The Courage to Show Up: A Response from Christine Scheller
That word has been rolling around in my thoughts since I attended a conversation between Brené Brown and Deray McKesson at a packed Riverside Church in New York City on Feb. 1. Moderated by the church’s senior minister, Rev. Dr. Amy Butler, the talk — “The Courage to Show Up” — was inspired by an August 2016 Twitter exchange between the popular author and anti-shame advocate (Brown) and the racial justice activist (McKesson).
While the two had previously spoken, this was their first meeting in person — one arranged by Riverside, the church’s executive minister of communications Rev. Rachel Johnson, said.
“Riverside staff saw the  Twitter exchange online and thought it would be a powerful event to see in person where the two could expand beyond the character limits of Twitter,” she said.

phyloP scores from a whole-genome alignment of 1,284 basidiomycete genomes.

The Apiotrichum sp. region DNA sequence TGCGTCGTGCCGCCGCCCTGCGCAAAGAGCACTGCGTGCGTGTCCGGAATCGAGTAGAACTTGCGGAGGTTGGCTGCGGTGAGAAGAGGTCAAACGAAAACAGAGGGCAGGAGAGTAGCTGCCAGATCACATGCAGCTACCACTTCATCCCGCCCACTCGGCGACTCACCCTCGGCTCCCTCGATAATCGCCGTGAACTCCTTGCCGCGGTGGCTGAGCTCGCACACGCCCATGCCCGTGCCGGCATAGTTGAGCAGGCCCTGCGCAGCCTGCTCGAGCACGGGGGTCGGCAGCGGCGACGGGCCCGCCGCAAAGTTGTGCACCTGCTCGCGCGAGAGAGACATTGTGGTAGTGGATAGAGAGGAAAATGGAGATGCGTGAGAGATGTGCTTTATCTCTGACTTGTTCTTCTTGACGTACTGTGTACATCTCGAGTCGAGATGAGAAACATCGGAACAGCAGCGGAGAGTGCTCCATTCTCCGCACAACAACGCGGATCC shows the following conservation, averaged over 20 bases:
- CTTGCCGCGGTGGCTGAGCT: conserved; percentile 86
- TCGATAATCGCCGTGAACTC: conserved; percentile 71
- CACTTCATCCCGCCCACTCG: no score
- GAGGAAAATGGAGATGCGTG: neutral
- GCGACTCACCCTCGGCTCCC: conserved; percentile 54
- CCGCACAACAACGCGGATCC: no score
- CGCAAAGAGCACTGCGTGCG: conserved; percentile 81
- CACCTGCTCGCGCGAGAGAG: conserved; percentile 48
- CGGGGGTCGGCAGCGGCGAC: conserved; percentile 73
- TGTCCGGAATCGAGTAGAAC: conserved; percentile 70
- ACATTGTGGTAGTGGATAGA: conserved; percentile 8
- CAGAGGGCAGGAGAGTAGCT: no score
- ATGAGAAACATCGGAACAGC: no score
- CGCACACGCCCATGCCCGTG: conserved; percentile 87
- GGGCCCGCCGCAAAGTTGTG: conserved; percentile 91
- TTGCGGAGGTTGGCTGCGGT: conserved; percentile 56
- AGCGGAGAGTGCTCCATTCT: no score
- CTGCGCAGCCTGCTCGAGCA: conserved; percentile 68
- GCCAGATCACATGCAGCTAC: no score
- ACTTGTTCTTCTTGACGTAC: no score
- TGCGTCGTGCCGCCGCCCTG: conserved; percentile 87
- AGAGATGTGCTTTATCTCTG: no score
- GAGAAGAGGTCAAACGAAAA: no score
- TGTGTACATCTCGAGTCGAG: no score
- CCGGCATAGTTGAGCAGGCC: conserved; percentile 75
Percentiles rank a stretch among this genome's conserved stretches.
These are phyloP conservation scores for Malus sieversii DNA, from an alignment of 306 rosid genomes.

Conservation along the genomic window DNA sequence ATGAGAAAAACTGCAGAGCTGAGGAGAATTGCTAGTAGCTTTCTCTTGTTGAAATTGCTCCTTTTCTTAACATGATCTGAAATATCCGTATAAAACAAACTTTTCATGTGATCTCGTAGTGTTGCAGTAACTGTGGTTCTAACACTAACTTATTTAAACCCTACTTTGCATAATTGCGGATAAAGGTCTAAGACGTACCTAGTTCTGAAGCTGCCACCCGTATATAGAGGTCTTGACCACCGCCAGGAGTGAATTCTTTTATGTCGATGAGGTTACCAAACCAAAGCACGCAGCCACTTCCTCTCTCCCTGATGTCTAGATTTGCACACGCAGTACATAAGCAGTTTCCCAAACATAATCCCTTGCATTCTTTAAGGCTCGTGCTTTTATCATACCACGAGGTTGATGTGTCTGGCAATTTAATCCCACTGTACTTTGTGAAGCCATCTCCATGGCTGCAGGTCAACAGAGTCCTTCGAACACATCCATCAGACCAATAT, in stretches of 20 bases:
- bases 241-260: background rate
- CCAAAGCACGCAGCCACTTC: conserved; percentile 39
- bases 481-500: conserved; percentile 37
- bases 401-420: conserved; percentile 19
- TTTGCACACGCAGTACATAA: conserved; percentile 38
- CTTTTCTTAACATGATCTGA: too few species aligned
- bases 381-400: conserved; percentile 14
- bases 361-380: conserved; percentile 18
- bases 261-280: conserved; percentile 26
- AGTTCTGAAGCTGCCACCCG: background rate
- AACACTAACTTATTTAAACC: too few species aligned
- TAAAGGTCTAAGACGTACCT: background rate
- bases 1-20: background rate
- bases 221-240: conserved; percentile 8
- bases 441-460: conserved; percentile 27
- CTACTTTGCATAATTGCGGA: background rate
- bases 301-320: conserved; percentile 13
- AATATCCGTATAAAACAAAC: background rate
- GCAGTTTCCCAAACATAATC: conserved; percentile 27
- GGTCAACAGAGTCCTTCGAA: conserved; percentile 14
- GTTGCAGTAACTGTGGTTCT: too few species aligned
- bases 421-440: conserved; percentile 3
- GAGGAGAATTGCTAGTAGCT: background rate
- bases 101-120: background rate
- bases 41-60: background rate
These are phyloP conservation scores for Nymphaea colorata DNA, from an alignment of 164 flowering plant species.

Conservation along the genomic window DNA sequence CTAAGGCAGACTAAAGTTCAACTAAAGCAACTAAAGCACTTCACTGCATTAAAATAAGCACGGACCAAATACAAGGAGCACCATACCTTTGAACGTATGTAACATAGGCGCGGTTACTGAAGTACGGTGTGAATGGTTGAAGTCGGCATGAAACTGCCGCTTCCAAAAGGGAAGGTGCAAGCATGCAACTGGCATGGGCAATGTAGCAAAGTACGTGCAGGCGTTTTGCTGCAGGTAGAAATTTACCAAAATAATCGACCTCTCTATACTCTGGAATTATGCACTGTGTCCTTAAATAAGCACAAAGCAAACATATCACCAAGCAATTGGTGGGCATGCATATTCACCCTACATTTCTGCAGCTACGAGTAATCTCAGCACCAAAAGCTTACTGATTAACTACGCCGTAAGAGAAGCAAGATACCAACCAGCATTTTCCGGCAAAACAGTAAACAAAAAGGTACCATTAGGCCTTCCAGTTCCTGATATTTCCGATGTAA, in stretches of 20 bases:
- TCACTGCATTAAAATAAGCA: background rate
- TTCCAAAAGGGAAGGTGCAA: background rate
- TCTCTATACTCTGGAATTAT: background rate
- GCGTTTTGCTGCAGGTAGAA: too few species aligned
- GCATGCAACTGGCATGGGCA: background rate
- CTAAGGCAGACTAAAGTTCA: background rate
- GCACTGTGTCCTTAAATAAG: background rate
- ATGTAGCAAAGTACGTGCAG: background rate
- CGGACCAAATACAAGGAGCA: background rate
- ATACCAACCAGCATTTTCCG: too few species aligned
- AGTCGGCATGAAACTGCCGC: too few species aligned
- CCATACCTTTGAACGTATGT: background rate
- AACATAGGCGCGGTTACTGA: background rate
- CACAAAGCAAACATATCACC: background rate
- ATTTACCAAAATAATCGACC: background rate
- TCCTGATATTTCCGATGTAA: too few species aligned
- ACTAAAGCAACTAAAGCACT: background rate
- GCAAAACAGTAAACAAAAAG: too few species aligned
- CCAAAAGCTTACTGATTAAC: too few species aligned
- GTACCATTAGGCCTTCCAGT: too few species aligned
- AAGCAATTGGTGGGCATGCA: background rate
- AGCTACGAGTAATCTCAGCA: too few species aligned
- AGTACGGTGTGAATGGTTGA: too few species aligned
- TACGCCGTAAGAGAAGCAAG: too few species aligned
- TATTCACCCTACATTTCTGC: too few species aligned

Although neither McKesson nor Brown addressed their faith, Brown has spoken publicly in the past about returning to church after a 20-year absence. And kicking off the “Race, Faith and Community” convocation in Louisville three years ago, McKesson highlighted Jesus’ radical roots.
“Jesus was a protestor,” he said. “It hurt us when the black church didn’t show up for us. The Jesus I learned to love would have been there.”
At Riverside, McKesson drew a distinction between the terms “ally” and “accomplice.” An ally holds herself at a safe distance from the fight for justice, he said. What turns her into an accomplice is proximity: proximity to the fight and/or to those who suffer oppression and/or injustice.
Of course, even proximity to a person doesn’t always lead to activism. And proximity to an injustice doesn’t always lead to relationship.
Click here to read Christine’s full response on the Sojourners blog.
Christine A. Scheller is a multimedia storyteller working on an MFA in Visual Narrative at the School of Visual Arts in New York City.
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